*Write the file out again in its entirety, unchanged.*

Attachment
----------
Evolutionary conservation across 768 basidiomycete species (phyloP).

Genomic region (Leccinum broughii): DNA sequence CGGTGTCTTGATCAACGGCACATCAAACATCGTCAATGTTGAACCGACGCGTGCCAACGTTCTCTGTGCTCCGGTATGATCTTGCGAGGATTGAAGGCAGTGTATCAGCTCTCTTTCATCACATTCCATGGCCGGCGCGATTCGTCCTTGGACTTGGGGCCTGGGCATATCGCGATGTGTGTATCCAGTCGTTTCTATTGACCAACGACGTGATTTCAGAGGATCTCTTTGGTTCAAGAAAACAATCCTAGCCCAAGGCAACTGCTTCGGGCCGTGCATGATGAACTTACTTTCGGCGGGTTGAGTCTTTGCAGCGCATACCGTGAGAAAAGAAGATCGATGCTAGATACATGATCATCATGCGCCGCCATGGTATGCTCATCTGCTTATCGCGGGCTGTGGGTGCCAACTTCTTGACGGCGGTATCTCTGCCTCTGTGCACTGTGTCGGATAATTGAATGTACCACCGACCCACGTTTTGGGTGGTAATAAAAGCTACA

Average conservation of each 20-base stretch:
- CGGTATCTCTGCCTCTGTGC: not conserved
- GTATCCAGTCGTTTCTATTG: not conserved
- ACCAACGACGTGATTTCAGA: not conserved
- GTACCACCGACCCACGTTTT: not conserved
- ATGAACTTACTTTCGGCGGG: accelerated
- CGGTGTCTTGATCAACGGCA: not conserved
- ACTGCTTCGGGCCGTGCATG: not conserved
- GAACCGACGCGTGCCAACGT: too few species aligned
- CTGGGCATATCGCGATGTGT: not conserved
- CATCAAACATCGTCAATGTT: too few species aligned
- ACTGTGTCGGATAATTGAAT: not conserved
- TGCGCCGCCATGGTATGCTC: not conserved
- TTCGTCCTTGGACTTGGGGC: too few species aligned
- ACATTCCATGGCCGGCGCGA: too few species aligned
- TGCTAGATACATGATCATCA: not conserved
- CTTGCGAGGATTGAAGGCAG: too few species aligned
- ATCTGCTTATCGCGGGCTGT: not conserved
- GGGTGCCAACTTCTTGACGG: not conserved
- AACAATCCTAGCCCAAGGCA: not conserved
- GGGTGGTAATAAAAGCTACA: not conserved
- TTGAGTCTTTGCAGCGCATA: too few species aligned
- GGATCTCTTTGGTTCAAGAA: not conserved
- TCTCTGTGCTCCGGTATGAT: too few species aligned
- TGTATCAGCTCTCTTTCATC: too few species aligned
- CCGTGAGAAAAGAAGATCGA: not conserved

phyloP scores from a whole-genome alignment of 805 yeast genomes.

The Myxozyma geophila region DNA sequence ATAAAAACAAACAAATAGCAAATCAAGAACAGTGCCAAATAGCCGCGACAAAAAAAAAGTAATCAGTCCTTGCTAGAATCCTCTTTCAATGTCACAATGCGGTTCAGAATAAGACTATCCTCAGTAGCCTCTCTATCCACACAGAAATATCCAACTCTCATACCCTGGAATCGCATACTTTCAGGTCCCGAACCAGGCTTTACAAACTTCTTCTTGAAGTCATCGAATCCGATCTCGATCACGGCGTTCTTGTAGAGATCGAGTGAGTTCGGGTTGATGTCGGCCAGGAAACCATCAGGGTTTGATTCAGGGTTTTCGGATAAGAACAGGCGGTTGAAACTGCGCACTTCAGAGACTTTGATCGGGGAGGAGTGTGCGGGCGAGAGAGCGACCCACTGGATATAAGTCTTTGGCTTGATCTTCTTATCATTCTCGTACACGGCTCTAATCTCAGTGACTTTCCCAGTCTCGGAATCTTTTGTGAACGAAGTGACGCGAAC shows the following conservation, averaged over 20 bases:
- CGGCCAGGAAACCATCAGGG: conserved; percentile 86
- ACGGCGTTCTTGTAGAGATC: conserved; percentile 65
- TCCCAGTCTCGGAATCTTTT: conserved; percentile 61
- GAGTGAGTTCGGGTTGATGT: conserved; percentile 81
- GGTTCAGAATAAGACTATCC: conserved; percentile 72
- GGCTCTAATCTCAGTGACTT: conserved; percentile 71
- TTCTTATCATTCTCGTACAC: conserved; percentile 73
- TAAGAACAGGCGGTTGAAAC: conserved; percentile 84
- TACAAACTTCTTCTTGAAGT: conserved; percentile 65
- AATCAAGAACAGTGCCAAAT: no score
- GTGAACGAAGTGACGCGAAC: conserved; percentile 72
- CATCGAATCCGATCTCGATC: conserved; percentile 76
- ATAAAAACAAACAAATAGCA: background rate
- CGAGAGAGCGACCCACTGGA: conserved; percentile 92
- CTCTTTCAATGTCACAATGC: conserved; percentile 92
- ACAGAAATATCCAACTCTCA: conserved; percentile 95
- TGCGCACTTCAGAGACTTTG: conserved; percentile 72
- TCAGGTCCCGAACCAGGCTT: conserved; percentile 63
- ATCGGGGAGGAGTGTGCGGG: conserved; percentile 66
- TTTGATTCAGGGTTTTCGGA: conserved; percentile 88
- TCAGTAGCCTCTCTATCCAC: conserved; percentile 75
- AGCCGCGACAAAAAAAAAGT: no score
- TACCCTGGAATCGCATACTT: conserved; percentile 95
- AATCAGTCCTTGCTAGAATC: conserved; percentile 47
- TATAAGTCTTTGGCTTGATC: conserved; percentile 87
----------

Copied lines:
Evolutionary conservation across 768 basidiomycete species (phyloP).

Genomic region (Leccinum broughii): DNA sequence CGGTGTCTTGATCAACGGCACATCAAACATCGTCAATGTTGAACCGACGCGTGCCAACGTTCTCTGTGCTCCGGTATGATCTTGCGAGGATTGAAGGCAGTGTATCAGCTCTCTTTCATCACATTCCATGGCCGGCGCGATTCGTCCTTGGACTTGGGGCCTGGGCATATCGCGATGTGTGTATCCAGTCGTTTCTATTGACCAACGACGTGATTTCAGAGGATCTCTTTGGTTCAAGAAAACAATCCTAGCCCAAGGCAACTGCTTCGGGCCGTGCATGATGAACTTACTTTCGGCGGGTTGAGTCTTTGCAGCGCATACCGTGAGAAAAGAAGATCGATGCTAGATACATGATCATCATGCGCCGCCATGGTATGCTCATCTGCTTATCGCGGGCTGTGGGTGCCAACTTCTTGACGGCGGTATCTCTGCCTCTGTGCACTGTGTCGGATAATTGAATGTACCACCGACCCACGTTTTGGGTGGTAATAAAAGCTACA

Average conservation of each 20-base stretch:
- CGGTATCTCTGCCTCTGTGC: not conserved
- GTATCCAGTCGTTTCTATTG: not conserved
- ACCAACGACGTGATTTCAGA: not conserved
- GTACCACCGACCCACGTTTT: not conserved
- ATGAACTTACTTTCGGCGGG: accelerated
- CGGTGTCTTGATCAACGGCA: not conserved
- ACTGCTTCGGGCCGTGCATG: not conserved
- GAACCGACGCGTGCCAACGT: too few species aligned
- CTGGGCATATCGCGATGTGT: not conserved
- CATCAAACATCGTCAATGTT: too few species aligned
- ACTGTGTCGGATAATTGAAT: not conserved
- TGCGCCGCCATGGTATGCTC: not conserved
- TTCGTCCTTGGACTTGGGGC: too few species aligned
- ACATTCCATGGCCGGCGCGA: too few species aligned
- TGCTAGATACATGATCATCA: not conserved
- CTTGCGAGGATTGAAGGCAG: too few species aligned
- ATCTGCTTATCGCGGGCTGT: not conserved
- GGGTGCCAACTTCTTGACGG: not conserved
- AACAATCCTAGCCCAAGGCA: not conserved
- GGGTGGTAATAAAAGCTACA: not conserved
- TTGAGTCTTTGCAGCGCATA: too few species aligned
- GGATCTCTTTGGTTCAAGAA: not conserved
- TCTCTGTGCTCCGGTATGAT: too few species aligned
- TGTATCAGCTCTCTTTCATC: too few species aligned
- CCGTGAGAAAAGAAGATCGA: not conserved

phyloP scores from a whole-genome alignment of 805 yeast genomes.

The Myxozyma geophila region DNA sequence ATAAAAACAAACAAATAGCAAATCAAGAACAGTGCCAAATAGCCGCGACAAAAAAAAAGTAATCAGTCCTTGCTAGAATCCTCTTTCAATGTCACAATGCGGTTCAGAATAAGACTATCCTCAGTAGCCTCTCTATCCACACAGAAATATCCAACTCTCATACCCTGGAATCGCATACTTTCAGGTCCCGAACCAGGCTTTACAAACTTCTTCTTGAAGTCATCGAATCCGATCTCGATCACGGCGTTCTTGTAGAGATCGAGTGAGTTCGGGTTGATGTCGGCCAGGAAACCATCAGGGTTTGATTCAGGGTTTTCGGATAAGAACAGGCGGTTGAAACTGCGCACTTCAGAGACTTTGATCGGGGAGGAGTGTGCGGGCGAGAGAGCGACCCACTGGATATAAGTCTTTGGCTTGATCTTCTTATCATTCTCGTACACGGCTCTAATCTCAGTGACTTTCCCAGTCTCGGAATCTTTTGTGAACGAAGTGACGCGAAC shows the following conservation, averaged over 20 bases:
- CGGCCAGGAAACCATCAGGG: conserved; percentile 86
- ACGGCGTTCTTGTAGAGATC: conserved; percentile 65
- TCCCAGTCTCGGAATCTTTT: conserved; percentile 61
- GAGTGAGTTCGGGTTGATGT: conserved; percentile 81
- GGTTCAGAATAAGACTATCC: conserved; percentile 72
- GGCTCTAATCTCAGTGACTT: conserved; percentile 71
- TTCTTATCATTCTCGTACAC: conserved; percentile 73
- TAAGAACAGGCGGTTGAAAC: conserved; percentile 84
- TACAAACTTCTTCTTGAAGT: conserved; percentile 65
- AATCAAGAACAGTGCCAAAT: no score
- GTGAACGAAGTGACGCGAAC: conserved; percentile 72
- CATCGAATCCGATCTCGATC: conserved; percentile 76
- ATAAAAACAAACAAATAGCA: background rate
- CGAGAGAGCGACCCACTGGA: conserved; percentile 92
- CTCTTTCAATGTCACAATGC: conserved; percentile 92
- ACAGAAATATCCAACTCTCA: conserved; percentile 95
- TGCGCACTTCAGAGACTTTG: conserved; percentile 72
- TCAGGTCCCGAACCAGGCTT: conserved; percentile 63
- ATCGGGGAGGAGTGTGCGGG: conserved; percentile 66
- TTTGATTCAGGGTTTTCGGA: conserved; percentile 88
- TCAGTAGCCTCTCTATCCAC: conserved; percentile 75
- AGCCGCGACAAAAAAAAAGT: no score
- TACCCTGGAATCGCATACTT: conserved; percentile 95
- AATCAGTCCTTGCTAGAATC: conserved; percentile 47
- TATAAGTCTTTGGCTTGATC: conserved; percentile 87